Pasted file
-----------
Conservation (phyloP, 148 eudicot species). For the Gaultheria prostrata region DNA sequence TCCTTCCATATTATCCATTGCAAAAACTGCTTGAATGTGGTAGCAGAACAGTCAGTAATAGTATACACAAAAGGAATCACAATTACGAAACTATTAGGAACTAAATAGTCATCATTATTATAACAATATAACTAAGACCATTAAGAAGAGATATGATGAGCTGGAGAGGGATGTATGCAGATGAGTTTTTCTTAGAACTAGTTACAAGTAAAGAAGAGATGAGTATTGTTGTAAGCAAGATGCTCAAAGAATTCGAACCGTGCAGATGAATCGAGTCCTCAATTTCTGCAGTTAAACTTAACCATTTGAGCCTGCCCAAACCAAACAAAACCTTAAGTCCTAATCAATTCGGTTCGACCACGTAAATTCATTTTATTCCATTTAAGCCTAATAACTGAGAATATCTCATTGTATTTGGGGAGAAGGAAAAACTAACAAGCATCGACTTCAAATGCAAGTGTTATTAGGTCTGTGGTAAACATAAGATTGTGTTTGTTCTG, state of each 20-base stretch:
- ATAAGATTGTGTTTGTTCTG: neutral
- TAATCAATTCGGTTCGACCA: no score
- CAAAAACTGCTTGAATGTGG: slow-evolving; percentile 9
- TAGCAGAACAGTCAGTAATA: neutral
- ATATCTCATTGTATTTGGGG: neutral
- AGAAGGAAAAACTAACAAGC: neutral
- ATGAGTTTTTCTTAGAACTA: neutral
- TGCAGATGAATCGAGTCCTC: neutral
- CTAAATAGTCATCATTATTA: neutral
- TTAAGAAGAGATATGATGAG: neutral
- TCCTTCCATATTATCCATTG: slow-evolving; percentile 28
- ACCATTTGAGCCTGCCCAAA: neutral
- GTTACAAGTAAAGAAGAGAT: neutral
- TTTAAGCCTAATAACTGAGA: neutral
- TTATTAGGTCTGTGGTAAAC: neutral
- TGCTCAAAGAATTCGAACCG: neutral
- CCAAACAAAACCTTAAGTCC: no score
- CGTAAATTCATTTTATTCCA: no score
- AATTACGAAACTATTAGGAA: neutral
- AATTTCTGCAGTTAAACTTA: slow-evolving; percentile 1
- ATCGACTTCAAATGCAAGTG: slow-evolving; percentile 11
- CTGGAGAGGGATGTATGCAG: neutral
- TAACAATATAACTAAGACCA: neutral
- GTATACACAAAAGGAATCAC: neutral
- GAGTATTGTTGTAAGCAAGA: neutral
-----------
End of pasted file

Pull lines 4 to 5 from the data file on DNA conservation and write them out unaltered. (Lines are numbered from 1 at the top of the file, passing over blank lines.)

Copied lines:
- CAAAAACTGCTTGAATGTGG: slow-evolving; percentile 9
- TAGCAGAACAGTCAGTAATA: neutral